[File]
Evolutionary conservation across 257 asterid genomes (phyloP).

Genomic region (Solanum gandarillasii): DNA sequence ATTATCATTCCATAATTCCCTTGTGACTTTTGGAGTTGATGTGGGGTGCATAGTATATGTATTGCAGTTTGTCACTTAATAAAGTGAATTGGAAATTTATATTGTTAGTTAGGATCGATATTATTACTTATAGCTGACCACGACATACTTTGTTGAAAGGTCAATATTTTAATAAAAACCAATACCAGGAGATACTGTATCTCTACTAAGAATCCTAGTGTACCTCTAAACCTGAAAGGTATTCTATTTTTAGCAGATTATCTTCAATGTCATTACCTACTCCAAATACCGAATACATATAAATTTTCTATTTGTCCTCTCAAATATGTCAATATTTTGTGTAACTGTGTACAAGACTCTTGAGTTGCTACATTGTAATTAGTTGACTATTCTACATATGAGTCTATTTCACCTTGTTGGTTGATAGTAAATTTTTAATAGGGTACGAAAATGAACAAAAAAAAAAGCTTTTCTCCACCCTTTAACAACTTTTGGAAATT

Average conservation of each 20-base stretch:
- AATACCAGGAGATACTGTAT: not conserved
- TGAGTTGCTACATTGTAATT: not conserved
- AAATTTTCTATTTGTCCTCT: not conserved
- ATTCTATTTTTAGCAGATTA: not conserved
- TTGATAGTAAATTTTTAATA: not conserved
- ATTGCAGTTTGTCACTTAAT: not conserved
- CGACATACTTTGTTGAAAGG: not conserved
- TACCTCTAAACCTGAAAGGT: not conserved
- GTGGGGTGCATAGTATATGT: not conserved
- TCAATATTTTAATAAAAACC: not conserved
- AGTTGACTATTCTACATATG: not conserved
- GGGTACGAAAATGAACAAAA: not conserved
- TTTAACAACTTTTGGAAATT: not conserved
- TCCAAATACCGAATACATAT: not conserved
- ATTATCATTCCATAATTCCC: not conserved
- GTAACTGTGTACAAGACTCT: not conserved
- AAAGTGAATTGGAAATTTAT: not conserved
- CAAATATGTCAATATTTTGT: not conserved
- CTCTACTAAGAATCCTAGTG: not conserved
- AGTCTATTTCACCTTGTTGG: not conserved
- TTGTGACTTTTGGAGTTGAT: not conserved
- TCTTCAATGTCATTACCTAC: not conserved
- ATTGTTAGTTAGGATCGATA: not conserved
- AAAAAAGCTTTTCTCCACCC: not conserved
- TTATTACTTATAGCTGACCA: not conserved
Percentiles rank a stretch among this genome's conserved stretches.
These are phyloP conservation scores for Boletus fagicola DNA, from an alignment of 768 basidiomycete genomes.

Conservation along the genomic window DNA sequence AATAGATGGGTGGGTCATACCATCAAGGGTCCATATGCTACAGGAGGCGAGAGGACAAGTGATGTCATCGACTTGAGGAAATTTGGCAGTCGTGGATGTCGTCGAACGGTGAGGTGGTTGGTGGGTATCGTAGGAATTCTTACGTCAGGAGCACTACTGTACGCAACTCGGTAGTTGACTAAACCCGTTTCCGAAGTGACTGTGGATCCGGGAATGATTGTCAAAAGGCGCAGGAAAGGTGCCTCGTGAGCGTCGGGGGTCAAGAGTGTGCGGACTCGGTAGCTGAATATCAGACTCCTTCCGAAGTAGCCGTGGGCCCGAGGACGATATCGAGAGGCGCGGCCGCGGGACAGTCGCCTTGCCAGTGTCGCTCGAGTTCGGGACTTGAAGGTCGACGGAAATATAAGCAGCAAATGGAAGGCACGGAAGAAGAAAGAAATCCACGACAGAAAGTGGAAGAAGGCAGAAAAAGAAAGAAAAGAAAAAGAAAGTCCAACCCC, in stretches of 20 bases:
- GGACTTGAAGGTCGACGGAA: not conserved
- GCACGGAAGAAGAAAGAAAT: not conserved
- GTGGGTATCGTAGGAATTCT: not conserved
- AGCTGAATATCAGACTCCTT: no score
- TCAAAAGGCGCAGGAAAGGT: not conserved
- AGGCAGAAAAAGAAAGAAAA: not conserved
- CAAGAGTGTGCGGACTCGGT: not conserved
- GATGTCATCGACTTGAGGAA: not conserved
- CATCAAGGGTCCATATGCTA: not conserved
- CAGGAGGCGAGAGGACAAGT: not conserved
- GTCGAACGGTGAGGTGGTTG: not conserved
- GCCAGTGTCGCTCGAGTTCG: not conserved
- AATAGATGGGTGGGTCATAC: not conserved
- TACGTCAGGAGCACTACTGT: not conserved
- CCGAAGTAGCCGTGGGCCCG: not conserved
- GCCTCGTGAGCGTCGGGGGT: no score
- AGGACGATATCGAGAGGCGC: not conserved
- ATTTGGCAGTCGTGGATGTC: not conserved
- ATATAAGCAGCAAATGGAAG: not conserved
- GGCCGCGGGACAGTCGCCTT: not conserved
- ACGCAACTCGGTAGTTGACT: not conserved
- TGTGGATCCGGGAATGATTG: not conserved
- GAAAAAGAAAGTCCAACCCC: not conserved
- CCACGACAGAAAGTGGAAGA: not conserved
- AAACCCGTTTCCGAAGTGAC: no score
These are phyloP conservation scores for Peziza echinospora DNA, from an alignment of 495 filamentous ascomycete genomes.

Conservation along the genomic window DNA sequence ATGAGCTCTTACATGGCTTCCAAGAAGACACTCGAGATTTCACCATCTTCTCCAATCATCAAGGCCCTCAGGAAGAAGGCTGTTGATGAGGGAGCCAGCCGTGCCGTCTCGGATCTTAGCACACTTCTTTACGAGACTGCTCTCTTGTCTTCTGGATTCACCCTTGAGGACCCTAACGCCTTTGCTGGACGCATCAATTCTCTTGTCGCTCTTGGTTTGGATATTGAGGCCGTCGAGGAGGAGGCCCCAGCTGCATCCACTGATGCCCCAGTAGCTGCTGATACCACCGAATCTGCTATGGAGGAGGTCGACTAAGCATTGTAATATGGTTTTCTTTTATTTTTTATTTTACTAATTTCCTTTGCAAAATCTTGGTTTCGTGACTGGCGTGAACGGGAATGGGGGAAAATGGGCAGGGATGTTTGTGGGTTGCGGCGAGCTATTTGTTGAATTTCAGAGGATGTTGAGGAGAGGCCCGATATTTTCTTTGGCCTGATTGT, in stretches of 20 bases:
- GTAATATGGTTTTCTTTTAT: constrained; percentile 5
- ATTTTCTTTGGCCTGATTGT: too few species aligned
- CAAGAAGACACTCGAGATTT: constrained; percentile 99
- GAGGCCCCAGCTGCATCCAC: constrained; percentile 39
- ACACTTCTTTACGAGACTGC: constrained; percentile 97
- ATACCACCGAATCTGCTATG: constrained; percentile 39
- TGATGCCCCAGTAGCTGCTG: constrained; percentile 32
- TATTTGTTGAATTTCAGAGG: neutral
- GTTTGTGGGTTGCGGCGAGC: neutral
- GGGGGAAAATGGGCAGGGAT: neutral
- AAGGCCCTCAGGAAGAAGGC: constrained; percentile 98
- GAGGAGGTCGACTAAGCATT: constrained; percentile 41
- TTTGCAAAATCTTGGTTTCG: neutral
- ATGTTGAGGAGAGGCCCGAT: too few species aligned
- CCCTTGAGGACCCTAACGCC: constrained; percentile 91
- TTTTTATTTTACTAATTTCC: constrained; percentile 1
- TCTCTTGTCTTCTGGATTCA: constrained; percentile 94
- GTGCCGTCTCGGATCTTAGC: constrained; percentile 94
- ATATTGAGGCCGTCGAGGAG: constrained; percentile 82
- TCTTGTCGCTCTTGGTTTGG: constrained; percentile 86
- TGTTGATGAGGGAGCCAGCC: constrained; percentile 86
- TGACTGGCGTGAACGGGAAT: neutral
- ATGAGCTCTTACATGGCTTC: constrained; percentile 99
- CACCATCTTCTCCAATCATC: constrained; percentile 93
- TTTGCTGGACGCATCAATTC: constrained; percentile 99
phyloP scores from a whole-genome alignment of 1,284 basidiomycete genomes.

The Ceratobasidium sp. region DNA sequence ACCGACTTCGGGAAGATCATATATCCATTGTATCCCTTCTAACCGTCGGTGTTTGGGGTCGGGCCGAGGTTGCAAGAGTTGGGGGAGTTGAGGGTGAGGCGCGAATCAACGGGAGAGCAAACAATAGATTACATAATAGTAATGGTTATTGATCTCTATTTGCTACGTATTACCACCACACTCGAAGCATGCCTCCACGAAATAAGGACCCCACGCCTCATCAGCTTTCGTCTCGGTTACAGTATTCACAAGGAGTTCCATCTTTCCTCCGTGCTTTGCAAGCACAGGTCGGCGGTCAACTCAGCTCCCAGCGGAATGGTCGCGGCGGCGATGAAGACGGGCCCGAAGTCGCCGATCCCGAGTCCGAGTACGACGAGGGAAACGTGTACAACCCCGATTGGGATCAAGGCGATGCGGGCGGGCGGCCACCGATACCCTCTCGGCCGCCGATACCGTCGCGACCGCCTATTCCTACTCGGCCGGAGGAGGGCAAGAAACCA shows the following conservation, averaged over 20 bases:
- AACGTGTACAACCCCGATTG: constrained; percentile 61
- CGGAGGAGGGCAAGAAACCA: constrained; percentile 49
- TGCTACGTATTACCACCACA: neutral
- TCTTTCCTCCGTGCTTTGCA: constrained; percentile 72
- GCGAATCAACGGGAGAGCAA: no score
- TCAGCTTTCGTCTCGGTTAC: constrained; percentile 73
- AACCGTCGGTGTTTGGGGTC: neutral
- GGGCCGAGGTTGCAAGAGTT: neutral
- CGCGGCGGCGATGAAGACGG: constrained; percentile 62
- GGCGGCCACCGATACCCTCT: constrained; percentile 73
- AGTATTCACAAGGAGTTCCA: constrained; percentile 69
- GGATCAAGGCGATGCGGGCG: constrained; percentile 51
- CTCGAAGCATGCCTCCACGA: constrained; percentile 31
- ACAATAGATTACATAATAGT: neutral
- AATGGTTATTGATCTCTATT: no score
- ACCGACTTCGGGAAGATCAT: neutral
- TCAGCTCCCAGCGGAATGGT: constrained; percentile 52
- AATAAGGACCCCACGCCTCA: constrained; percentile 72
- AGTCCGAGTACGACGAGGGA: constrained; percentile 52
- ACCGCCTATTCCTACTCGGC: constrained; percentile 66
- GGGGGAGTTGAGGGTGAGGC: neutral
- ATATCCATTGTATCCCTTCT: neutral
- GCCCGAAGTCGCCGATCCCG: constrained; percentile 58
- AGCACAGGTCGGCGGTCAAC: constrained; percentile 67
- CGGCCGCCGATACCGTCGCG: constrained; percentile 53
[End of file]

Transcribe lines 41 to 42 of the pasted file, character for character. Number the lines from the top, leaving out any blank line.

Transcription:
- CAGGAGGCGAGAGGACAAGT: not conserved
- GTCGAACGGTGAGGTGGTTG: not conserved